Tennessee is the latest state to weigh in on daily fantasy sports. And not only are DFS contests considered gambling according to the attorney general but so are season-long games.
Another state attorney general has weighed in on the subject of daily fantasy sports. This time, it’s from Tennessee and it’s not good. In a new opinion on the increasingly popular games, Attorney General Herbert Slatery on Wednesday stated that the games constituted “illegal gambling” in the state.
The move comes less than a day after Alabama sent a cease and desist notice to DraftKings and FanDuel.
At the time of this writing, neither site has stated that they will leave Alabama or Tennessee, but they have both issued statements encouraging residents to let their voices be heard regarding pending regulation. The opinion does not change the legality of daily fantasy sports elsewhere in the United States.
Season Long Contests Also Targeted
To add insult to injury for fans of fantasy sports in Tennessee, the opinion states that ALL fantasy sports are considered illegal under Tennessee law. This not only includes Tennessee daily fantasy sports at sites like DraftKings and FanDuel but also popular real money season-long contests enjoyed by tens of millions offered by sites such as Yahoo and ESPN.
Some states have come out against DFS but relatively few have touched traditional fantasy sports, which have been a staple of American sports fans enjoyment of the games for decades.
Tennessee Comments on the Matter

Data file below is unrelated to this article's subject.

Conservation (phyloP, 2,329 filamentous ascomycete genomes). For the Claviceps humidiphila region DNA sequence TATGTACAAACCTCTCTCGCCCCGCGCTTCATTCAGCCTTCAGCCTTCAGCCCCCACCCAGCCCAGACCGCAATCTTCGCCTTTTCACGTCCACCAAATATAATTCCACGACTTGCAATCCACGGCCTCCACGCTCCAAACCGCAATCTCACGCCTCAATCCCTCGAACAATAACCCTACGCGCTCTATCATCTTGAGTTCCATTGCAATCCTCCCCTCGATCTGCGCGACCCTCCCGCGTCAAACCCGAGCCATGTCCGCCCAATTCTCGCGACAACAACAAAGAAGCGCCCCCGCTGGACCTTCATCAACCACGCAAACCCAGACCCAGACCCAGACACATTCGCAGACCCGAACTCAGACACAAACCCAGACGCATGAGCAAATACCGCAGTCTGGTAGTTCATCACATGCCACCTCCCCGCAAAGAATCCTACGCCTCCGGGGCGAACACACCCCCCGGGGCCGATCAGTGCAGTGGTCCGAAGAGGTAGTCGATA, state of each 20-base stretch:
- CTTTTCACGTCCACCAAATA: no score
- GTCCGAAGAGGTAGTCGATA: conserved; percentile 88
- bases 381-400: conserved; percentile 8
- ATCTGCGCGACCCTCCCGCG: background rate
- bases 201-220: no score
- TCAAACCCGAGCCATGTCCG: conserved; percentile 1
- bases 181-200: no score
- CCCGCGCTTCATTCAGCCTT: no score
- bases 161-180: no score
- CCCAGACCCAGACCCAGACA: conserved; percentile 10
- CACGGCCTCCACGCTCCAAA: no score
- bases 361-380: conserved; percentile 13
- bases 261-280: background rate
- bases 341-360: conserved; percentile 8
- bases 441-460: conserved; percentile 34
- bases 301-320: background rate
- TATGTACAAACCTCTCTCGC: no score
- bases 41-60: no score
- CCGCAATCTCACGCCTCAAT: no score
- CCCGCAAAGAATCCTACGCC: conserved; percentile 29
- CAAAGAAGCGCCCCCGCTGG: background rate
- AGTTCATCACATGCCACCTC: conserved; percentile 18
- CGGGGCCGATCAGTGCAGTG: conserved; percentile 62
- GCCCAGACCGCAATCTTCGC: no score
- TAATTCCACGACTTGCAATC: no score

In defended the decision, Slatery said that the games rely on an element of chance. Because of this classification, legislation would need to pass in Tennessee specifically approving daily fantasy sports, according to Slatery.
“While participants may use skill to select players for their teams, winning a fantasy sports contest is contingent to some degree on chance. Namely, the participants do not control how selected athletes perform in actuality on a given day. Athletes’ performances are affected by many fortuitous factors – weather, facilities, referees, injuries, etc.”
The attorney general opinions are not expressly the law of the land but are a yardstick for discussions, as well as policy and changing laws.
Legislation to the Rescue?
Despite Wednesday’s decision, there might be light at the end of the tunnel for players in Tennessee. A DFS-friendly bill has already passed the Tennessee Senate. Time is running out, however, as the legislature is scheduled to adjourn on April 15th.
Statements from DFS Providers
DraftKings and FanDuel were quick to weigh in on the matter after the attorney general’s opinion.
We have been and are in an active dialogue with elected officials to advance thoughtful and appropriate legislation that includes consumer protections to govern our skill-based contests and are encouraged by our progress to date in Tennessee. We call on all of our fans and Tennessee supporters to let their voices be heard in the coming days to show support for this legislation and protect their right to play the games they love.
A bill to protect fantasy sports and install important industry-wide consumer protections has already passed the state senate and legislators will be hearing from constituents from all across the state with a clear message: do not take away a game we love. We hope members of the legislature will listen to them, and act quickly to modernize state law and bring full clarity to the issue.